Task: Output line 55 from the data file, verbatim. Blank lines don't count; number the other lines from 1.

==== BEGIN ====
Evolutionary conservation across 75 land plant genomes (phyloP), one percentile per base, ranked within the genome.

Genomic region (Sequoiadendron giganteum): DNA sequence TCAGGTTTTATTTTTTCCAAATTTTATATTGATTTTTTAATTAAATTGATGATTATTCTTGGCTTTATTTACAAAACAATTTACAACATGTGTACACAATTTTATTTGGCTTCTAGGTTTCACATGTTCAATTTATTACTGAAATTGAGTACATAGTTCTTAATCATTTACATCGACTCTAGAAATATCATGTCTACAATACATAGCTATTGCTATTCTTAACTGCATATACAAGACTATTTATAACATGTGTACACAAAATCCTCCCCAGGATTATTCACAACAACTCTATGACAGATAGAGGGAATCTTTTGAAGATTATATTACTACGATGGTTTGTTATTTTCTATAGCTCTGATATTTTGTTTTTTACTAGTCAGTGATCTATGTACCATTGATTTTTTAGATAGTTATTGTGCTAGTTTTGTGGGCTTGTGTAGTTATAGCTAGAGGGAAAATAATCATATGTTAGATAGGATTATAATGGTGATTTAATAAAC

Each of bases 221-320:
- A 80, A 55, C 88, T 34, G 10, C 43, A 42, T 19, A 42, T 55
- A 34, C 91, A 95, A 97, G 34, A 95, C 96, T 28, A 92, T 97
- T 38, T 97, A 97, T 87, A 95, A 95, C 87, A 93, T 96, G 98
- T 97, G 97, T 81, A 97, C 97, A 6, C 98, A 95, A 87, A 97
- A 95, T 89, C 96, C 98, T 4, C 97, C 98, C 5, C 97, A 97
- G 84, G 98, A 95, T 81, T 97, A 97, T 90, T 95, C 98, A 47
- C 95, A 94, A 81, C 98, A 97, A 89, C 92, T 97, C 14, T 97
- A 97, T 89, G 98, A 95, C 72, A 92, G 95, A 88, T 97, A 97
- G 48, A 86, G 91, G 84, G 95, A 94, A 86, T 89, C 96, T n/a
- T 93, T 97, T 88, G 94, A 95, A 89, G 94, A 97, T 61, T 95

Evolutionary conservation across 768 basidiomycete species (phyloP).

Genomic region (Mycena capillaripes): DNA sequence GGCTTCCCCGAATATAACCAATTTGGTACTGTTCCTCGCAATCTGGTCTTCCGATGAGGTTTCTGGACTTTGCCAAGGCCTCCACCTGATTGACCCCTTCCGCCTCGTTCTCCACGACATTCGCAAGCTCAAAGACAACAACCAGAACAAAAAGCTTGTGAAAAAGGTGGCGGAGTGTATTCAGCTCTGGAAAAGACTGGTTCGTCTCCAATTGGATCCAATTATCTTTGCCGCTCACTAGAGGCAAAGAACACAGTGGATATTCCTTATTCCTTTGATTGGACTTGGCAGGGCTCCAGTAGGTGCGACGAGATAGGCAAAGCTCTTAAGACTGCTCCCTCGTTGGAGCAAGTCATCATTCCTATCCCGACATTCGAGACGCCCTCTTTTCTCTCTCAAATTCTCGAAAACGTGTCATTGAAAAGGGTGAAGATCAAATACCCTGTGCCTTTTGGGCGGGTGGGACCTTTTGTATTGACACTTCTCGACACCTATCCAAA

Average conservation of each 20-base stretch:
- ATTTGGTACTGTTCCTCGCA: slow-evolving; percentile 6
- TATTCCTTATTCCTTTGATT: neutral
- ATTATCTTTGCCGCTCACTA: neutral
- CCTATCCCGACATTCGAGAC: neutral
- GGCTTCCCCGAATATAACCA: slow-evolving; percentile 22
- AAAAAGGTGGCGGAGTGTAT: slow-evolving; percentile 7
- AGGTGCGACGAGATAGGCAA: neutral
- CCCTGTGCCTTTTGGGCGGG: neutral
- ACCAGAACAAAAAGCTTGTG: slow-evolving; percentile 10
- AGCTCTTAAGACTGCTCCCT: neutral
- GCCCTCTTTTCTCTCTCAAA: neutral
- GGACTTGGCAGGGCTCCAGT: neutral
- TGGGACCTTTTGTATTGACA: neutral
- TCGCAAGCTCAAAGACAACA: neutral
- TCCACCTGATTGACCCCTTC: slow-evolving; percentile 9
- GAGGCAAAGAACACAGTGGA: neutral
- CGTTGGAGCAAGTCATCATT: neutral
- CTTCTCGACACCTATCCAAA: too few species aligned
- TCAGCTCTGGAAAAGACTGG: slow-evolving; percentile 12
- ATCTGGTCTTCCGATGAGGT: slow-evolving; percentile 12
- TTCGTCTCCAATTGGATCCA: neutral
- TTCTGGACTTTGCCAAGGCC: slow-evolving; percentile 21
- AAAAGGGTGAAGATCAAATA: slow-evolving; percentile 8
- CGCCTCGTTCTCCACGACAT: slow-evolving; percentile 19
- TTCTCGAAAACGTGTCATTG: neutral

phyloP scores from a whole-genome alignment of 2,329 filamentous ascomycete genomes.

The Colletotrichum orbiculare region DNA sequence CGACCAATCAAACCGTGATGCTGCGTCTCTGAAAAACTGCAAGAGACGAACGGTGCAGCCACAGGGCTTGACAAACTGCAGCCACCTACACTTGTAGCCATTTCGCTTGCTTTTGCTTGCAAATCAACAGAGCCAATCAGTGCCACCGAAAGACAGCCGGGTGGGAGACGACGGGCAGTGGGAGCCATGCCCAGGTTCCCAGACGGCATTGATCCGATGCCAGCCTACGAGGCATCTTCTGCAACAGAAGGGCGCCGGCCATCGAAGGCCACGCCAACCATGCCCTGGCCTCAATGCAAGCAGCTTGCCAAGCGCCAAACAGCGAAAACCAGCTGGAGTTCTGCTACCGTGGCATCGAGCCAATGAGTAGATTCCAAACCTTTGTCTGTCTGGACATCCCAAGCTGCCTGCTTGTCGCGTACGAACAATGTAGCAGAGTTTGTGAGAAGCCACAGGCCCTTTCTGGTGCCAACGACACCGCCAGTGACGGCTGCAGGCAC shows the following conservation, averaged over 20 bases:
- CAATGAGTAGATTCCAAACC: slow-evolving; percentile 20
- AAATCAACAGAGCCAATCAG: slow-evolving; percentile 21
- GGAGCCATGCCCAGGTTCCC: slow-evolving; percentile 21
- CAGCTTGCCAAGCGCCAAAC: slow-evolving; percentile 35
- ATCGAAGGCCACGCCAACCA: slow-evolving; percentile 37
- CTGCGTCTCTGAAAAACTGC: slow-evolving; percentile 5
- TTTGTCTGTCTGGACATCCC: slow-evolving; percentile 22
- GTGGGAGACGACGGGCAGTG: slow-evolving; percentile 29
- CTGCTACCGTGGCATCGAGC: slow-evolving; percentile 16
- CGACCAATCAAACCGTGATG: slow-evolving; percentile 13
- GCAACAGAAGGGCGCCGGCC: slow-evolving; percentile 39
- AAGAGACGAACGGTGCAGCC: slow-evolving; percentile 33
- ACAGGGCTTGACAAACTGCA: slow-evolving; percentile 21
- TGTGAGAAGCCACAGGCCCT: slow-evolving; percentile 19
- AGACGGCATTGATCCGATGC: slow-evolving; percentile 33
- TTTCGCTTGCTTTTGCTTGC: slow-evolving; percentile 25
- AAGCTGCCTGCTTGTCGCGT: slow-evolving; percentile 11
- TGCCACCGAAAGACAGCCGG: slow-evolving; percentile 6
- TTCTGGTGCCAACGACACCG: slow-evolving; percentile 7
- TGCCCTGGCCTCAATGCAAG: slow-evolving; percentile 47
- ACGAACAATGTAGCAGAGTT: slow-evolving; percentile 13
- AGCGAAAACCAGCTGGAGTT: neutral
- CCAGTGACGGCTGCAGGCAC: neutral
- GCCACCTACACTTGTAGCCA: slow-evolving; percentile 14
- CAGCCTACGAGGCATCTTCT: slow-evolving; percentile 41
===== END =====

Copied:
- AAGAGACGAACGGTGCAGCC: slow-evolving; percentile 33